For the rest of us – and I’m presuming I am in tune with the minds of the British population here, which I’m probably not – the issue isn’t anything as specific as regaining control of our borders, or immigration, or sheer frustration at the stream of rules, regulations and edicts pouring out of the EU in our direction.

It’s simply the inner ‘sense’ that – overall, and when push comes to shove – we’d just feel happier with the UK being able to decide whatever it wants for itself, bring in such laws as it wants to enact, be free to opt for ‘A’ in say 2016 and then change its mind and switch to ‘Z’ (the exact opposite) if it wishes in 2017 should a different new government get voted in … this rather than being de facto bound by decisions made years before which, in some form or another, weren’t originated in the UK, weren’t voted for in the UK, don’t seem relevant to the UK and/or even in its best interests.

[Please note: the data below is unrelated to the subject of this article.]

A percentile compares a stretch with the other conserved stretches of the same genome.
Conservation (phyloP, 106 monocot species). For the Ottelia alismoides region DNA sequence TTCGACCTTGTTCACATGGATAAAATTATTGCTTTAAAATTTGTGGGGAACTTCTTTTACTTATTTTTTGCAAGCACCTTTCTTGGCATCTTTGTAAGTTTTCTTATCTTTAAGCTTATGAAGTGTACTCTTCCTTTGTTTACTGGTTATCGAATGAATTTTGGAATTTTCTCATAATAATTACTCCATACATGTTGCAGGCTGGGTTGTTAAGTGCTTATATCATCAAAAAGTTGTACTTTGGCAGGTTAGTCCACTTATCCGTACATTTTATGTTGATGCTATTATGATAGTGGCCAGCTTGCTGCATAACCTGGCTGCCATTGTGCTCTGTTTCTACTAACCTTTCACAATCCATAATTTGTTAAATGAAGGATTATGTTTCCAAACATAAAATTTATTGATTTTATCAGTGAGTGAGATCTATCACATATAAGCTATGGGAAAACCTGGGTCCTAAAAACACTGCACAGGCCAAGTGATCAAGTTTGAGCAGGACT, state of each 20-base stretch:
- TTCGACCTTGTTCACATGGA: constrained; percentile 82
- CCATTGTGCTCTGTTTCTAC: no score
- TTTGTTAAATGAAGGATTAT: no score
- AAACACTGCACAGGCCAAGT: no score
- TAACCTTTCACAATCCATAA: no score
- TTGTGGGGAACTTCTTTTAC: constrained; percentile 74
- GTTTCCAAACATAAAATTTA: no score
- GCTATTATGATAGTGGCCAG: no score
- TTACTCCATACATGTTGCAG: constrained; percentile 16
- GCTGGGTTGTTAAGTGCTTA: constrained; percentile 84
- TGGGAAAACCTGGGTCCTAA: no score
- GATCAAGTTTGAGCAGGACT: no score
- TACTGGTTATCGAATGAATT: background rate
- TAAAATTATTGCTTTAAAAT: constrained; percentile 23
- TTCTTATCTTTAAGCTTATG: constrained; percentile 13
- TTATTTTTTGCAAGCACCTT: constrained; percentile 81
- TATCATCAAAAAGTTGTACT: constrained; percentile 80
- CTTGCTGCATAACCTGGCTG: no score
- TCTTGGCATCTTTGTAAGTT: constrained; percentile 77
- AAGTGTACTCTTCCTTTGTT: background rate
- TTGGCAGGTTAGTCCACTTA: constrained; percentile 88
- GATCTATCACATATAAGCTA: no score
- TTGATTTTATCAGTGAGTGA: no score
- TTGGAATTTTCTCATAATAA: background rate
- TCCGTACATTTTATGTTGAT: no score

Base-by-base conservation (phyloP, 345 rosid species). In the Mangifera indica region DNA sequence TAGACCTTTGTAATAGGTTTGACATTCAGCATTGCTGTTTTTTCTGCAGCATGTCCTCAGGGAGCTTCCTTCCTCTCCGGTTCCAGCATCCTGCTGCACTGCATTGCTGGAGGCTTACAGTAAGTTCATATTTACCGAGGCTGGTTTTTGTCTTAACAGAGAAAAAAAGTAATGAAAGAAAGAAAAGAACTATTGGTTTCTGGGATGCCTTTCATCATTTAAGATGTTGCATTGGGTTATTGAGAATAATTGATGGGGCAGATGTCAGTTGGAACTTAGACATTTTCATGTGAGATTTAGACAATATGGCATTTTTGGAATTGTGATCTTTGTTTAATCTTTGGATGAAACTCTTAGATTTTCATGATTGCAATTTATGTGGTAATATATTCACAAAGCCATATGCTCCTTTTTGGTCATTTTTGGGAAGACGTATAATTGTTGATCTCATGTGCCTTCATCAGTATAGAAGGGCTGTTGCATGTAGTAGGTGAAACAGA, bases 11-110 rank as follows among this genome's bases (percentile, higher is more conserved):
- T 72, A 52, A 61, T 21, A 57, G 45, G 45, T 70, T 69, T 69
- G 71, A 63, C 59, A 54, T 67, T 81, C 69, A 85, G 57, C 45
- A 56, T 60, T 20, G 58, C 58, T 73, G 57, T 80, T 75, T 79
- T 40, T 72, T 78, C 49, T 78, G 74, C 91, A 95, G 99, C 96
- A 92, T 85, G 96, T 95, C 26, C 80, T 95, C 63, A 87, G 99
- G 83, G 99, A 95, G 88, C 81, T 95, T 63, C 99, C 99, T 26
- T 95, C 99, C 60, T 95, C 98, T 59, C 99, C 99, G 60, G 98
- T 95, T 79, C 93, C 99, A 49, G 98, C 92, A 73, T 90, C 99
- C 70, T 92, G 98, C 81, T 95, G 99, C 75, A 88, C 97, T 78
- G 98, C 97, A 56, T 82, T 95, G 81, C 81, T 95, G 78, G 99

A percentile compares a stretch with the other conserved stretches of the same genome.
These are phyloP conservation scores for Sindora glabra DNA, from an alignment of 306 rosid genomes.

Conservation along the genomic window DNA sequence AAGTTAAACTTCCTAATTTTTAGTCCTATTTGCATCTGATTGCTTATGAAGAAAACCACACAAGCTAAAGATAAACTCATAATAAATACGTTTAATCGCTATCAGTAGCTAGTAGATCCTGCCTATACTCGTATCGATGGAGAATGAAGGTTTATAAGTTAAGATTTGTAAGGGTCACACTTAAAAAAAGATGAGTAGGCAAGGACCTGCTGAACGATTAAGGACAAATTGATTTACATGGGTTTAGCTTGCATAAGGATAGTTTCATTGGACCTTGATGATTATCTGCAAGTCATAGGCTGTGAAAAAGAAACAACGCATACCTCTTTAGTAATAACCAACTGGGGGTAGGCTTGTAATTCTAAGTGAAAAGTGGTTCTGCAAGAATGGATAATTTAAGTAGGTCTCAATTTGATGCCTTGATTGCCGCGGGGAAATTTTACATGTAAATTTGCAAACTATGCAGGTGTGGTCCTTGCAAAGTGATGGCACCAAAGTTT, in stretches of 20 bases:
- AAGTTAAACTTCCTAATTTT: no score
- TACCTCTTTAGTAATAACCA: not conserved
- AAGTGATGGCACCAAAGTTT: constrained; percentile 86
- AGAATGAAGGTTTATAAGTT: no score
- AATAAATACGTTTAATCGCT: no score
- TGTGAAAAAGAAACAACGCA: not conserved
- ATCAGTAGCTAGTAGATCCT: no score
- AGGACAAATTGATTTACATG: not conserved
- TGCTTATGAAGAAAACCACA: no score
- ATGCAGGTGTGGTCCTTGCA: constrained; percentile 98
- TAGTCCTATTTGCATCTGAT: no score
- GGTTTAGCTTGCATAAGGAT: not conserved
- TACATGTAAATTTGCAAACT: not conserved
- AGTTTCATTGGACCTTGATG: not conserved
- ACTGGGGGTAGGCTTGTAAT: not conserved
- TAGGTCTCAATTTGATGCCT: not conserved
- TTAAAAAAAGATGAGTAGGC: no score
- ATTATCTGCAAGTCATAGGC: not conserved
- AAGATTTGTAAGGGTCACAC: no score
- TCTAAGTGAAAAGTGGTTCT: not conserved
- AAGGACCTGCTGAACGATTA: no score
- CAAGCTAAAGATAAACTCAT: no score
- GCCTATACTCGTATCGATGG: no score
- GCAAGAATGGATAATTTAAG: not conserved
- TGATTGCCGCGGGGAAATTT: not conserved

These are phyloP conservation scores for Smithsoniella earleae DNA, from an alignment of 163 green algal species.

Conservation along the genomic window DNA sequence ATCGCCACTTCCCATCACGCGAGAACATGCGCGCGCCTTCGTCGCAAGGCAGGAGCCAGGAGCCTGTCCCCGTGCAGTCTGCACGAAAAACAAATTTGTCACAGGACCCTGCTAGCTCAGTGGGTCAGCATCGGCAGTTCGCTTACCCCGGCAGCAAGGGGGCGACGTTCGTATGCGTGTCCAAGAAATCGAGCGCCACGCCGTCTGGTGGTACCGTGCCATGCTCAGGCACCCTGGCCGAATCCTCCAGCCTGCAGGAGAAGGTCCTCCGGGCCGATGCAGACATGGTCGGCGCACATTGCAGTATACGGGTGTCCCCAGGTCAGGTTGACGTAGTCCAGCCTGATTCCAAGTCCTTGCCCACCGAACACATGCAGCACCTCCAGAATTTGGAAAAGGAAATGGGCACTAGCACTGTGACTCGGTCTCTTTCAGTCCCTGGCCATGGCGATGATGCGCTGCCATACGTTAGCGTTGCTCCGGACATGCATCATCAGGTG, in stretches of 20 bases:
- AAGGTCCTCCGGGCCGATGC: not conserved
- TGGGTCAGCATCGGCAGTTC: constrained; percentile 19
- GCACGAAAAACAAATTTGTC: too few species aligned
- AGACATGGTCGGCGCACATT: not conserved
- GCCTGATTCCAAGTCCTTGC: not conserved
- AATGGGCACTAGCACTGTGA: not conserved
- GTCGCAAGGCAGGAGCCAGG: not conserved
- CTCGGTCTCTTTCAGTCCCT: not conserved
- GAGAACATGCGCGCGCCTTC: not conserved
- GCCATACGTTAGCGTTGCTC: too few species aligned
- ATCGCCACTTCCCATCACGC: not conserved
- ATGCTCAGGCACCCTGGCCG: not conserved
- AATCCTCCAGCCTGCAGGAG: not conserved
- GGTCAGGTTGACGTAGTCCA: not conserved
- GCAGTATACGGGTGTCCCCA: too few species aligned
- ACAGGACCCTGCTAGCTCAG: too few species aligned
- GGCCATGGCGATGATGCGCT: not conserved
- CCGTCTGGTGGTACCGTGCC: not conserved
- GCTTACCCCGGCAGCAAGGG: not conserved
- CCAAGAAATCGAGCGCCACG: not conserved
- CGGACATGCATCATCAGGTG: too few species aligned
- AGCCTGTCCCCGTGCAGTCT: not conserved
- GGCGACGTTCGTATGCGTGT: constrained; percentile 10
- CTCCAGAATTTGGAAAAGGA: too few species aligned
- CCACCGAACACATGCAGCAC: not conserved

When – and if – I vote in the Referendum, that’s the only thing that’s going to be on my mind.

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About Simon Campion-Brown

A former lecturer in politics at Keele University, Simon now lives in Oxfordshire. Married with two children, in 2007 he decided to monitor the Westminster village via newspaper and television and has never looked back. More Posts